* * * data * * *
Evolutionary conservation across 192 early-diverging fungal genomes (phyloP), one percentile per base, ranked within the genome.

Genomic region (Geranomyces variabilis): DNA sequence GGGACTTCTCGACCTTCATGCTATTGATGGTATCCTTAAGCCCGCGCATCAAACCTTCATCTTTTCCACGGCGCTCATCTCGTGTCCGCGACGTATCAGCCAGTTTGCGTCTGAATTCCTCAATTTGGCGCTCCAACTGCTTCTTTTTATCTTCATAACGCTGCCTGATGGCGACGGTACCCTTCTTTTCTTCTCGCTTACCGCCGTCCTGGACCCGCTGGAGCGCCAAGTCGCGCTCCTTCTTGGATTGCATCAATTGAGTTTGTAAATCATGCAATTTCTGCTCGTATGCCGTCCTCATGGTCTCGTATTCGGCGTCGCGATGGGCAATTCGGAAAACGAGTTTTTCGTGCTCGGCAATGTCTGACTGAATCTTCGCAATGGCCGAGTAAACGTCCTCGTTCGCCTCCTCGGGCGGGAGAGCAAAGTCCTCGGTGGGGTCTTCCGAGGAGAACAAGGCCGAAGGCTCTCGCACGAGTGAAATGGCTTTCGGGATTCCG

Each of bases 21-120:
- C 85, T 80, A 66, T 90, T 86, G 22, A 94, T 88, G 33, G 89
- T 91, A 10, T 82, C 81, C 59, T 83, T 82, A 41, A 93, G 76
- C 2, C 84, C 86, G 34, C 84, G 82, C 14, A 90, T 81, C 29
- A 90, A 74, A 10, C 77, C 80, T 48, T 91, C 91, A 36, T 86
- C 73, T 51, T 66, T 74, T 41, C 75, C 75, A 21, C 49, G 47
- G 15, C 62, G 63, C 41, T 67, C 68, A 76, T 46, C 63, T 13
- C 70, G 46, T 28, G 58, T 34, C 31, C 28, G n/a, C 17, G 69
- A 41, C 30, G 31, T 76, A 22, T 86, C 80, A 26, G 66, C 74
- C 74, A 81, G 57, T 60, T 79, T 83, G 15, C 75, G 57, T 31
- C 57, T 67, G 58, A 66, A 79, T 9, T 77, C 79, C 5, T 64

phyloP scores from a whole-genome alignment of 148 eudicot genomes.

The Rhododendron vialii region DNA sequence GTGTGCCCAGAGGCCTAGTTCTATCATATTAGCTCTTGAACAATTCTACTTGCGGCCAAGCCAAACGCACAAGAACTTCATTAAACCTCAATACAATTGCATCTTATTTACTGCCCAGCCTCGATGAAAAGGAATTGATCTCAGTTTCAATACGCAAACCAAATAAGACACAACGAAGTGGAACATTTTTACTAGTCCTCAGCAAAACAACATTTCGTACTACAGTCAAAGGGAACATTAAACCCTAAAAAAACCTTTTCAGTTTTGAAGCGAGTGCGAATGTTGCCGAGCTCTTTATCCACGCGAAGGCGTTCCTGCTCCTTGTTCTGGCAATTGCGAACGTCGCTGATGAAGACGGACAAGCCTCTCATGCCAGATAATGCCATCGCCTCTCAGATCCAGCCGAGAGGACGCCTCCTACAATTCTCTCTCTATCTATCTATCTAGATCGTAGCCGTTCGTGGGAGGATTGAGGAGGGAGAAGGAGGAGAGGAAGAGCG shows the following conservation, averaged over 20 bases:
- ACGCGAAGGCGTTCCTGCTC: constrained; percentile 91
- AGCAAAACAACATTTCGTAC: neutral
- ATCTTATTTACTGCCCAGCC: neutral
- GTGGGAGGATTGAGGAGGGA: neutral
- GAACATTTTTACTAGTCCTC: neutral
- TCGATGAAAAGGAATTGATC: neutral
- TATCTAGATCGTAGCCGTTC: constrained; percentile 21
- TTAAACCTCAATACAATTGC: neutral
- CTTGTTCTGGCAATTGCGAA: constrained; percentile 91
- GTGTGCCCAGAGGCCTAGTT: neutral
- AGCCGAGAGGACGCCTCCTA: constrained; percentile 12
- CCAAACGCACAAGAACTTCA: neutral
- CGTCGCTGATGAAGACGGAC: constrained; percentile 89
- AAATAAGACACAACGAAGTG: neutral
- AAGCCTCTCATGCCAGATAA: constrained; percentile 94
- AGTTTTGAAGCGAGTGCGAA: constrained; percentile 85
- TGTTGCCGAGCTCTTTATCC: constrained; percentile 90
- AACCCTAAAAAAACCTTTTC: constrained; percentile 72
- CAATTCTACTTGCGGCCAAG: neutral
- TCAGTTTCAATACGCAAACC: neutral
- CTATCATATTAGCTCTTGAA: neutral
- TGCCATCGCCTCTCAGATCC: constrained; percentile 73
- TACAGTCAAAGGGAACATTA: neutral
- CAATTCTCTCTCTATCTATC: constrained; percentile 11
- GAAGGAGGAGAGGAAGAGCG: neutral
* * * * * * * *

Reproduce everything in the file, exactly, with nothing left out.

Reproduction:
Evolutionary conservation across 192 early-diverging fungal genomes (phyloP), one percentile per base, ranked within the genome.

Genomic region (Geranomyces variabilis): DNA sequence GGGACTTCTCGACCTTCATGCTATTGATGGTATCCTTAAGCCCGCGCATCAAACCTTCATCTTTTCCACGGCGCTCATCTCGTGTCCGCGACGTATCAGCCAGTTTGCGTCTGAATTCCTCAATTTGGCGCTCCAACTGCTTCTTTTTATCTTCATAACGCTGCCTGATGGCGACGGTACCCTTCTTTTCTTCTCGCTTACCGCCGTCCTGGACCCGCTGGAGCGCCAAGTCGCGCTCCTTCTTGGATTGCATCAATTGAGTTTGTAAATCATGCAATTTCTGCTCGTATGCCGTCCTCATGGTCTCGTATTCGGCGTCGCGATGGGCAATTCGGAAAACGAGTTTTTCGTGCTCGGCAATGTCTGACTGAATCTTCGCAATGGCCGAGTAAACGTCCTCGTTCGCCTCCTCGGGCGGGAGAGCAAAGTCCTCGGTGGGGTCTTCCGAGGAGAACAAGGCCGAAGGCTCTCGCACGAGTGAAATGGCTTTCGGGATTCCG

Each of bases 21-120:
- C 85, T 80, A 66, T 90, T 86, G 22, A 94, T 88, G 33, G 89
- T 91, A 10, T 82, C 81, C 59, T 83, T 82, A 41, A 93, G 76
- C 2, C 84, C 86, G 34, C 84, G 82, C 14, A 90, T 81, C 29
- A 90, A 74, A 10, C 77, C 80, T 48, T 91, C 91, A 36, T 86
- C 73, T 51, T 66, T 74, T 41, C 75, C 75, A 21, C 49, G 47
- G 15, C 62, G 63, C 41, T 67, C 68, A 76, T 46, C 63, T 13
- C 70, G 46, T 28, G 58, T 34, C 31, C 28, G n/a, C 17, G 69
- A 41, C 30, G 31, T 76, A 22, T 86, C 80, A 26, G 66, C 74
- C 74, A 81, G 57, T 60, T 79, T 83, G 15, C 75, G 57, T 31
- C 57, T 67, G 58, A 66, A 79, T 9, T 77, C 79, C 5, T 64

phyloP scores from a whole-genome alignment of 148 eudicot genomes.

The Rhododendron vialii region DNA sequence GTGTGCCCAGAGGCCTAGTTCTATCATATTAGCTCTTGAACAATTCTACTTGCGGCCAAGCCAAACGCACAAGAACTTCATTAAACCTCAATACAATTGCATCTTATTTACTGCCCAGCCTCGATGAAAAGGAATTGATCTCAGTTTCAATACGCAAACCAAATAAGACACAACGAAGTGGAACATTTTTACTAGTCCTCAGCAAAACAACATTTCGTACTACAGTCAAAGGGAACATTAAACCCTAAAAAAACCTTTTCAGTTTTGAAGCGAGTGCGAATGTTGCCGAGCTCTTTATCCACGCGAAGGCGTTCCTGCTCCTTGTTCTGGCAATTGCGAACGTCGCTGATGAAGACGGACAAGCCTCTCATGCCAGATAATGCCATCGCCTCTCAGATCCAGCCGAGAGGACGCCTCCTACAATTCTCTCTCTATCTATCTATCTAGATCGTAGCCGTTCGTGGGAGGATTGAGGAGGGAGAAGGAGGAGAGGAAGAGCG shows the following conservation, averaged over 20 bases:
- ACGCGAAGGCGTTCCTGCTC: constrained; percentile 91
- AGCAAAACAACATTTCGTAC: neutral
- ATCTTATTTACTGCCCAGCC: neutral
- GTGGGAGGATTGAGGAGGGA: neutral
- GAACATTTTTACTAGTCCTC: neutral
- TCGATGAAAAGGAATTGATC: neutral
- TATCTAGATCGTAGCCGTTC: constrained; percentile 21
- TTAAACCTCAATACAATTGC: neutral
- CTTGTTCTGGCAATTGCGAA: constrained; percentile 91
- GTGTGCCCAGAGGCCTAGTT: neutral
- AGCCGAGAGGACGCCTCCTA: constrained; percentile 12
- CCAAACGCACAAGAACTTCA: neutral
- CGTCGCTGATGAAGACGGAC: constrained; percentile 89
- AAATAAGACACAACGAAGTG: neutral
- AAGCCTCTCATGCCAGATAA: constrained; percentile 94
- AGTTTTGAAGCGAGTGCGAA: constrained; percentile 85
- TGTTGCCGAGCTCTTTATCC: constrained; percentile 90
- AACCCTAAAAAAACCTTTTC: constrained; percentile 72
- CAATTCTACTTGCGGCCAAG: neutral
- TCAGTTTCAATACGCAAACC: neutral
- CTATCATATTAGCTCTTGAA: neutral
- TGCCATCGCCTCTCAGATCC: constrained; percentile 73
- TACAGTCAAAGGGAACATTA: neutral
- CAATTCTCTCTCTATCTATC: constrained; percentile 11
- GAAGGAGGAGAGGAAGAGCG: neutral